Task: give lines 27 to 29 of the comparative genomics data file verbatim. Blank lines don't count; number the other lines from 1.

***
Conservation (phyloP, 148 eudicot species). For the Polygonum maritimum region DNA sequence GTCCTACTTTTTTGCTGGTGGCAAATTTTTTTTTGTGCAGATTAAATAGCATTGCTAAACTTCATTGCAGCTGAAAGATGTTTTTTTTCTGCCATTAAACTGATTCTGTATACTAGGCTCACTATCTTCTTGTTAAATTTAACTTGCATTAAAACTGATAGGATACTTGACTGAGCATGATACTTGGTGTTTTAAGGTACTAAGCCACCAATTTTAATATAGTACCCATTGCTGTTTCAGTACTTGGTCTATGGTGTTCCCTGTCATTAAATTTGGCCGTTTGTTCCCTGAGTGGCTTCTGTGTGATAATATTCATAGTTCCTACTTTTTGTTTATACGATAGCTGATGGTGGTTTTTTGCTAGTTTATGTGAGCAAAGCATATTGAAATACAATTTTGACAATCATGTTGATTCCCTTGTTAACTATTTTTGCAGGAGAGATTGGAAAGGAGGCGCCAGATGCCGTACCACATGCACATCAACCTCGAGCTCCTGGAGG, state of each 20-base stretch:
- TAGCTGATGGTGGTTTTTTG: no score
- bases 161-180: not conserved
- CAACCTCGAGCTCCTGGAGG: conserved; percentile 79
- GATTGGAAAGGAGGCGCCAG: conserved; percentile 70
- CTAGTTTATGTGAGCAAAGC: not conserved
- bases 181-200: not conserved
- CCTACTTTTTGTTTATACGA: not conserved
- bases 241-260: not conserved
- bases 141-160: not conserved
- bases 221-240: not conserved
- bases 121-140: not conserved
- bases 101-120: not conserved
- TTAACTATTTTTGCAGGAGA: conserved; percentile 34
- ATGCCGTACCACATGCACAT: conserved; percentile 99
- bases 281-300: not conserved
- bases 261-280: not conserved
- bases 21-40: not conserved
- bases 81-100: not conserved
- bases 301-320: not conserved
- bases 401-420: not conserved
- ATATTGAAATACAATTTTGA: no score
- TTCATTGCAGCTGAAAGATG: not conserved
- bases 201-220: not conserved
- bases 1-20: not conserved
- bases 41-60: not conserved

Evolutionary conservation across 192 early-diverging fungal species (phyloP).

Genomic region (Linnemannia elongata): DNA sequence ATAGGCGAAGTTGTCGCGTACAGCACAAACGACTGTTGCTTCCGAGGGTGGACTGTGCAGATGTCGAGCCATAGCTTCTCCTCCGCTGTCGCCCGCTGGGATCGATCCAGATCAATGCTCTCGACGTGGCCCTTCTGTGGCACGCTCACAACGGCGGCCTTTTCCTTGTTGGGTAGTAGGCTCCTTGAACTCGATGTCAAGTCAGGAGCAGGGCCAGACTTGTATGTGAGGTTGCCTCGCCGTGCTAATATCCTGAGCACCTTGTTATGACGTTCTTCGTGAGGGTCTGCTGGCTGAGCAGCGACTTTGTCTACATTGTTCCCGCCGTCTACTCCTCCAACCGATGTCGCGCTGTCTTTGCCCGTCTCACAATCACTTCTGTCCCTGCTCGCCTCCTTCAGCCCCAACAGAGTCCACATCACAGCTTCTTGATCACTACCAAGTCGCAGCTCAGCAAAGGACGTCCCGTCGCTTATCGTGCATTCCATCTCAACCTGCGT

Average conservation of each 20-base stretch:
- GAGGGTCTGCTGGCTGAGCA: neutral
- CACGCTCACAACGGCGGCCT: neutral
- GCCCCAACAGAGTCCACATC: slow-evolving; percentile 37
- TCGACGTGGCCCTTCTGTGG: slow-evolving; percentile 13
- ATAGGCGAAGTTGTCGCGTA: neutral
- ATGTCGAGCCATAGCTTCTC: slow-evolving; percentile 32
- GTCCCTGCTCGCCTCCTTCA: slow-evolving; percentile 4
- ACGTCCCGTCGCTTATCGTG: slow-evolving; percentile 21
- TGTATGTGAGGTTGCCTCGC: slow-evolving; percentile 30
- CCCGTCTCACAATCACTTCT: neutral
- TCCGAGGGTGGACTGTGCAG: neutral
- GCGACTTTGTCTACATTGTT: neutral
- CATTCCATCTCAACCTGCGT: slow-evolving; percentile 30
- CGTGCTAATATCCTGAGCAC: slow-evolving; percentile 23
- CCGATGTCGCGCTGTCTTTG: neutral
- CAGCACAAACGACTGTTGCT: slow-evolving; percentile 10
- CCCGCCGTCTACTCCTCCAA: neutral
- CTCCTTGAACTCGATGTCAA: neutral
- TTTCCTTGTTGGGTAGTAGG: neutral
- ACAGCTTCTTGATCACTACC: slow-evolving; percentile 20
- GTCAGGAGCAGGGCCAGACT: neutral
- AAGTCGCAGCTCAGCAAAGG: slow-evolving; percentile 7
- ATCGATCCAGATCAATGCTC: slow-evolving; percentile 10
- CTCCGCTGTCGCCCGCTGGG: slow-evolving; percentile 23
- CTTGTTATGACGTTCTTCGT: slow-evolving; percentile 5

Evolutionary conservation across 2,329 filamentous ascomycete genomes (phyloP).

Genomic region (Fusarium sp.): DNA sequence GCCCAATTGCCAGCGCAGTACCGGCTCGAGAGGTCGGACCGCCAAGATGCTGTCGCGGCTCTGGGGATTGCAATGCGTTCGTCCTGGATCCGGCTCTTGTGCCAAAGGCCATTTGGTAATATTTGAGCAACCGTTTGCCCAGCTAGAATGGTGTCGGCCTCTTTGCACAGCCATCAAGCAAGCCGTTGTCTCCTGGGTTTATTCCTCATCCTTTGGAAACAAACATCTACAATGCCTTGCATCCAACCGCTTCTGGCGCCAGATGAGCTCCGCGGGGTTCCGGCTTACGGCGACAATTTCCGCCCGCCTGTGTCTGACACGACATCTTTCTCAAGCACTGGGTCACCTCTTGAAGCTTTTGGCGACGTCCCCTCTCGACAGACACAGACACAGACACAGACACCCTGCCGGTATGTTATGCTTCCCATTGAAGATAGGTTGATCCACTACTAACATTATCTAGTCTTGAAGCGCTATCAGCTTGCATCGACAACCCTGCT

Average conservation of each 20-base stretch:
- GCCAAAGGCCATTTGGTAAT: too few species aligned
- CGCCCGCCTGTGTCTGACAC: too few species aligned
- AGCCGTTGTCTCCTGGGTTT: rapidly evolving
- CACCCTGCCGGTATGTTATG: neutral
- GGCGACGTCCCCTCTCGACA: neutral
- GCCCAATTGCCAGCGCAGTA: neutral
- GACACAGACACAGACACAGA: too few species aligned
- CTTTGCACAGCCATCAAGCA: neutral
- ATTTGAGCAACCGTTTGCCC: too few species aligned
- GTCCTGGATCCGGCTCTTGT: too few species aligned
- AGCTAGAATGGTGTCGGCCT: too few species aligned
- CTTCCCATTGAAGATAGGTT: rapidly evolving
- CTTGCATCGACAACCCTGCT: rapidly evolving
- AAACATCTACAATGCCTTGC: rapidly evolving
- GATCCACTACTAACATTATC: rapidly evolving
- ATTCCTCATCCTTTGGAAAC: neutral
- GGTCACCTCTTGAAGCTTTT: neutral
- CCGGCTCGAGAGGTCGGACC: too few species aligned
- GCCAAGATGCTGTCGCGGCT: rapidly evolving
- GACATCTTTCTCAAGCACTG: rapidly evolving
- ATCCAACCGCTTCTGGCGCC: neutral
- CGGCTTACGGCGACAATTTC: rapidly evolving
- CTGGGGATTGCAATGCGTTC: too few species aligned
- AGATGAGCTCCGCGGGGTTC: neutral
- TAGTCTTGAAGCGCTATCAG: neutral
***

Evolutionary conservation across 192 early-diverging fungal species (phyloP).

Genomic region (Linnemannia elongata): DNA sequence ATAGGCGAAGTTGTCGCGTACAGCACAAACGACTGTTGCTTCCGAGGGTGGACTGTGCAGATGTCGAGCCATAGCTTCTCCTCCGCTGTCGCCCGCTGGGATCGATCCAGATCAATGCTCTCGACGTGGCCCTTCTGTGGCACGCTCACAACGGCGGCCTTTTCCTTGTTGGGTAGTAGGCTCCTTGAACTCGATGTCAAGTCAGGAGCAGGGCCAGACTTGTATGTGAGGTTGCCTCGCCGTGCTAATATCCTGAGCACCTTGTTATGACGTTCTTCGTGAGGGTCTGCTGGCTGAGCAGCGACTTTGTCTACATTGTTCCCGCCGTCTACTCCTCCAACCGATGTCGCGCTGTCTTTGCCCGTCTCACAATCACTTCTGTCCCTGCTCGCCTCCTTCAGCCCCAACAGAGTCCACATCACAGCTTCTTGATCACTACCAAGTCGCAGCTCAGCAAAGGACGTCCCGTCGCTTATCGTGCATTCCATCTCAACCTGCGT

Average conservation of each 20-base stretch: